County reinforces support for Seton Medical Center
By: David J. Canepa San Mateo County District 5 Supervisor, email@example.com, 650-363-4572
With bankruptcy proceedings looming over Seton Medical Center, my office has been extremely focused on keeping the hospital open as mandated by California law. We’ve engaged state lawmakers, hospital operators and foundations in our quest to ensure Seton’s patients continue to receive high-quality health care.
The San Mateo County Board of Supervisors unanimously approved a resolution I co-sponsored with Supervisor Don Horsley at its September 25 meeting that supports the state Attorney General Office’s mandate that Seton Medical Center in Daly City continue to operate as a full-service acute care hospital with emergency services. The board’s action follows the Daly City Council’s approval of a resolution the previous night that the 32-acre site Seton sits on continues to be zoned for hospital use. These two actions show both the county’s and Daly City’s commitment to providing high-quality health care to residents in north San Mateo County.
Seton’s owner, Verity Health, filed for bankruptcy August 31, which includes five other hospitals in the state formerly owned by the Daughters of Charity. I have talked to state Attorney General Xavier Becerra directly about upholding California law related to hospital sales. His office approved certain conditions related to the change of control and governance of the Daughters of Charity health system to a hedge fund called BlueMountain Capital in 2015. The conditions included that Seton remain a full-service acute care hospital with emergency services for at least 10 years from the point of the transaction.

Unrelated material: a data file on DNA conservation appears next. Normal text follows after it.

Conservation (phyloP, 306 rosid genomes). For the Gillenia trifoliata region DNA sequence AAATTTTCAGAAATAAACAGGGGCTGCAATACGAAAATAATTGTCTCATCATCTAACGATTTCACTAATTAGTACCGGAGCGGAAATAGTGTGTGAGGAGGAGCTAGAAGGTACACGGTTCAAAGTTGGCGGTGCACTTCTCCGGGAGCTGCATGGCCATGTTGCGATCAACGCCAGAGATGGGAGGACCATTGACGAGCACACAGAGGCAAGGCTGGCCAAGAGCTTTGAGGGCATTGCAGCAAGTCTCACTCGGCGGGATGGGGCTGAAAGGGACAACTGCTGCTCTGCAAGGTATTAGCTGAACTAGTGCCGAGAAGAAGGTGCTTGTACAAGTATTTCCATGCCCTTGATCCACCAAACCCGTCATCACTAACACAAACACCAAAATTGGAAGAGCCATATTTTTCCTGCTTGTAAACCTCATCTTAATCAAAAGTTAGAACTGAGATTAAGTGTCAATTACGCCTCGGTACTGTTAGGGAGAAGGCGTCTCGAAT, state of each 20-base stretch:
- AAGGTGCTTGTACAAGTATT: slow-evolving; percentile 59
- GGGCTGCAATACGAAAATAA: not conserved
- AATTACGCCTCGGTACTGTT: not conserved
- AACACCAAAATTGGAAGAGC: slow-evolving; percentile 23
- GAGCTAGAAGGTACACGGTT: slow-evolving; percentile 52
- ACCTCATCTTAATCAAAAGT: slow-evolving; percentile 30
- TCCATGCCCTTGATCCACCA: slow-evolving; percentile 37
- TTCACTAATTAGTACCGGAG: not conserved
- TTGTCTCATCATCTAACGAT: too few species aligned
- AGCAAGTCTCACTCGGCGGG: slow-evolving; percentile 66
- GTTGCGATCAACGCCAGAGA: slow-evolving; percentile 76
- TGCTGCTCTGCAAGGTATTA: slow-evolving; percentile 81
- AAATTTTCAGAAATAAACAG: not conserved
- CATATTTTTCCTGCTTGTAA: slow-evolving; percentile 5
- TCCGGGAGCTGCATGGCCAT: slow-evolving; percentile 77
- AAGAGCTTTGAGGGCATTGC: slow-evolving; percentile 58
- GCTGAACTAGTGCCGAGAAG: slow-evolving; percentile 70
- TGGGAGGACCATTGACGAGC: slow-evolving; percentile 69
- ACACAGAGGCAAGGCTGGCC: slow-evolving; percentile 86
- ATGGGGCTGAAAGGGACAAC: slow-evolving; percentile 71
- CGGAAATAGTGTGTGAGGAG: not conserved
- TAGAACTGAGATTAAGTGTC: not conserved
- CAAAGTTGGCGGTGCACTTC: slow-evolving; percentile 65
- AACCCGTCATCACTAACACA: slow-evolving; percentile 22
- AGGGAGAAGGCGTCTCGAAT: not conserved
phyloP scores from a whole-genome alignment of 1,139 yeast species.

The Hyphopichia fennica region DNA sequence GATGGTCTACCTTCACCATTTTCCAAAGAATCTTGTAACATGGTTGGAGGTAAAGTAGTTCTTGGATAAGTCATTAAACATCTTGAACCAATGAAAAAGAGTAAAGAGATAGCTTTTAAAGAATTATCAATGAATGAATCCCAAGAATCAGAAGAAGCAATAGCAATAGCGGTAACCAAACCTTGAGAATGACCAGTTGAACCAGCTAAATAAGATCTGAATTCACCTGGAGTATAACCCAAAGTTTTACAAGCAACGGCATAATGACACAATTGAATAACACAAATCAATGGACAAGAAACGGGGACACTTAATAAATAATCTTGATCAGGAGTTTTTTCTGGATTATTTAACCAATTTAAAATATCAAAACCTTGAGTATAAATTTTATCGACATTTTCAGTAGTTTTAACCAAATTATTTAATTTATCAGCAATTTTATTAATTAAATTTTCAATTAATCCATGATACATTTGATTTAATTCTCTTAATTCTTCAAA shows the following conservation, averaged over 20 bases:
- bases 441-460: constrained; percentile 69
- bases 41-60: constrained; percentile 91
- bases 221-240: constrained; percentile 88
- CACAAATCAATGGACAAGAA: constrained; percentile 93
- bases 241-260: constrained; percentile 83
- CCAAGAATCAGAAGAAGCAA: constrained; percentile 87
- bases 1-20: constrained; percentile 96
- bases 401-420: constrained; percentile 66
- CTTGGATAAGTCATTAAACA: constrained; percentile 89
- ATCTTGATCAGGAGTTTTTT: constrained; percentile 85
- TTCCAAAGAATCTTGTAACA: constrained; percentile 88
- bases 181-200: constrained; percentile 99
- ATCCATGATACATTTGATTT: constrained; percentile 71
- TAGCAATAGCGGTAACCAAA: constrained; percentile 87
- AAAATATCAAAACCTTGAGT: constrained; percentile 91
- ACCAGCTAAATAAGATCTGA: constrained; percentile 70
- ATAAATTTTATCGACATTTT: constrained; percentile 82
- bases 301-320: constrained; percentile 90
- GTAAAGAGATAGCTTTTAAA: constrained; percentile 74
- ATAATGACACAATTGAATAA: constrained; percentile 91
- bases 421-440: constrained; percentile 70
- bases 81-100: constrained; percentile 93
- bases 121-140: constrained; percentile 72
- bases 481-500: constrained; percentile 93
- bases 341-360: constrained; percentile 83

I expect the state Attorney General’s Office to appeal any decision made in federal bankruptcy court that challenges state law. We’ve also gotten support from state Assembly Speaker Anthony Rendon who has also urged Attorney General Becerra to maintain the conditions of approval. He sent a letter to Becerra September 7 that was signed by lawmakers in the Bay Area and Southern California where the health system’s hospitals are located.
My office has also engaged numerous private and nonprofit health systems and foundations in an effort to keep Seton Medical Center open. We have contacted Dignity Health, the Chan Zuckerberg Initiative, Sutter Health, Adventist Health, Salesforce Foundation, Hospital Corp. of America (HCA), Community Health Systems, Kaiser Permanente, Lifepoint Health, Tenet Healthcare, Prime Healthcare Services, Universal Health Services, Steward Health Care System, Catholic Health Initiatives, Providence Health and Services, Banner Health, UCSF Health, Stanford Health Care and North East Medical Services. I’m encouraged by some of the early conversations I’ve had with some of these operators and am optimistic a creative and collaborative solution can be found to save Seton.
I’ve even reached out directly to Dr. Patrick Soon-Shiong expressing my disappointment for his role in bringing the system into bankruptcy. The billionaire doctor invested heavily in Verity’s operator, Integrity Healthcare, last year and promised to revitalize the system. Instead, he has put the health care needs of tens of thousands of California residents in jeopardy.
What’s important is that we make sure the patients who access care now at Seton continue to be provided health care services at the hospital as mandated by the state Attorney General’s Office. San Mateo County does have a contingency plan in place in case Seton suddenly closes, however, our fight continues to be that Seton remain open as mandated by state law.
David J. Canepa serves District 5 on the San Mateo County Board of Supervisors